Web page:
Hoërskool Overvaal was the centre of racial tensions and protests on Wednesday, as South African schools opened their doors for the 2018 academic year.
The Economic Freedom Fighters (EFF), the ANC and parents of pupils who were not accepted at the school started their protest early this morning.
The crowd, which initially consisted of about 10 people, started growing as more red beret-wearing supporters and community members started trickling in.
While the EFF sang songs like the highly controversial "Kill The Boer", parents chanted: "Viva, Panyaza, viva," and: "Down with racism, down".
The EFF said it was protesting against both the school and the department of education.
Some Vereeniging residents are upset that the High Court in Pretoria on Monday ruled in favour of the high school, which did not want to admit 55 English-speaking children.
They believe that it has more to do with race than capacity, which was the school's reason given.
The education department is appealing the ruling.
Mofokeng Tlhorso, one of the parents and a member of the Hoërskool Overvaal Transformation Committee, told HuffPost about the inconvenience this incident has caused his child.
"It's bad, psychologically – it deals with a child. A day before the school re-opening, a child doesn't know where he's going. It is a problem," he said.
Tlhoriso also had a message for Judge Bill Prinsloo, who presided over the case.
"We want to pass a message to [the] country, in particular Judge Prinsloo, who failed our learners – that they might have won the battle, but [they won't win] the war."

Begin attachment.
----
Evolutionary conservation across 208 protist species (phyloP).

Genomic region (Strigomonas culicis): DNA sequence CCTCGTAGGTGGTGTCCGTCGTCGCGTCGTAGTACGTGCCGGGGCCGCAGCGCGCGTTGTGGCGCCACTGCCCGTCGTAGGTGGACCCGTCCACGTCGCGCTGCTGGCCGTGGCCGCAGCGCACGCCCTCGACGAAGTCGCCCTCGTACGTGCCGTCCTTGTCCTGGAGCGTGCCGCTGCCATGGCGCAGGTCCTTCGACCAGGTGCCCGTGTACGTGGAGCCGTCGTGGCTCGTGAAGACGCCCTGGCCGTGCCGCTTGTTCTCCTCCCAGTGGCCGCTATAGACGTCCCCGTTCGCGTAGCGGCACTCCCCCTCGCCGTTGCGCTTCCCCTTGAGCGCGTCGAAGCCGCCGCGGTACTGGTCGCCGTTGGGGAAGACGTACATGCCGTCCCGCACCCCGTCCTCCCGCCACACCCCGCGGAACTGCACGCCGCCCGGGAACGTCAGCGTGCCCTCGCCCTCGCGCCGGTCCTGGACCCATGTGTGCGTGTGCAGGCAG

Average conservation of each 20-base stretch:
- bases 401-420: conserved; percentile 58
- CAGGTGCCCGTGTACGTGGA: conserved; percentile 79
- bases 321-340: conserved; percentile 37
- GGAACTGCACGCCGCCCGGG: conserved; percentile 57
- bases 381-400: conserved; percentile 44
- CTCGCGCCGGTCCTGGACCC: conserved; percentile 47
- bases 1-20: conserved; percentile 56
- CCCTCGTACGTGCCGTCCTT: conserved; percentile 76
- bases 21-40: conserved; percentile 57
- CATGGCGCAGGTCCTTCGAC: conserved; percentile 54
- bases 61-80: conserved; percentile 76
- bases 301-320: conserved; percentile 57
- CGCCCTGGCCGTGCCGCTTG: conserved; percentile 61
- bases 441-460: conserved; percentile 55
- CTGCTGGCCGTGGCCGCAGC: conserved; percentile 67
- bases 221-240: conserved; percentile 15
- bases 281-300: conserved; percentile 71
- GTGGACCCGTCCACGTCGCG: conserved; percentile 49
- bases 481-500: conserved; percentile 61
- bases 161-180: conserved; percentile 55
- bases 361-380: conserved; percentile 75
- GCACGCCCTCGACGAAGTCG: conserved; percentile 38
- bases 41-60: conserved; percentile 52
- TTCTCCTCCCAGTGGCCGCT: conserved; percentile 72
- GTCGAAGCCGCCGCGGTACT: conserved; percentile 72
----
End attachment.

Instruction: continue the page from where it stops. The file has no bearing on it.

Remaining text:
Police who were on standby throughout the day quickly intervened.
One parent told HuffPost how "unnecessary" the protest was, claiming the matter had nothing to do with race.
"I'm an English-speaking parent and my daughter goes to an Afrikaans school; there is nothing big about it. I feel like the EFF is totally making this a racist case. It is not at all a racist case. My daughter's best friend is a black student; there are black students at the school," Renelle Peny said.
She explained that parents should not wait for the last minute to find a school for their children.
The first scuffle broke out between a member of the EFF and a parent who allegedly showed his middle finger to another black parent.
Minority rights group AfriForum also had a representative present, who said it was "a constitutional right to learn in your mother tongue".
According to Ian Cameron: "Unfortunately, we see the department's reaction after a court decision – we see that the department is making quite irresponsible utterances, like you've seen from MEC Panyaza Lesufi regarding this specific school or this specific incident".
Lesufi then informed the media that he would be coming to visit both Hoërskool Overvaal and Riverside High.
"The Gauteng MEC for education, Mr Panyaza Lesufi, will today [January 17, 2018] visit Hoërskool Overvaal to monitor the first day of schooling. Subsequently, the MEC will also visit the school that accepted some of the learners who were not placed at Overvaal," the department said in a statement.
However, the MEC was a no-show at Hoërskool Overvaal and only went to Riverside High.
As he briefed the media, violence broke out at Hoërskool Overvaal and police clashed with protesters.
It is alleged that the protesters were trying to gain access to the school when the scuffle broke out.
"We were trying to come inside the school and the police shot stun grenades at us," said EFF supporter Mzizi Mkhulu.
This was not the end of the conflict, as protesters burnt tyres in the middle of the road and started singing struggle songs.
Closer to the time that pupils at the school were supposed to be dismissed, police fired rubber bullets at the protesters, leading to a number of injuries.
They also arrested both EFF and ANC supporters.
The EFF said it was not the end of the road, and that they would be back for another protest on Thursday.
"We are coming even tomorrow," Mkhulu said.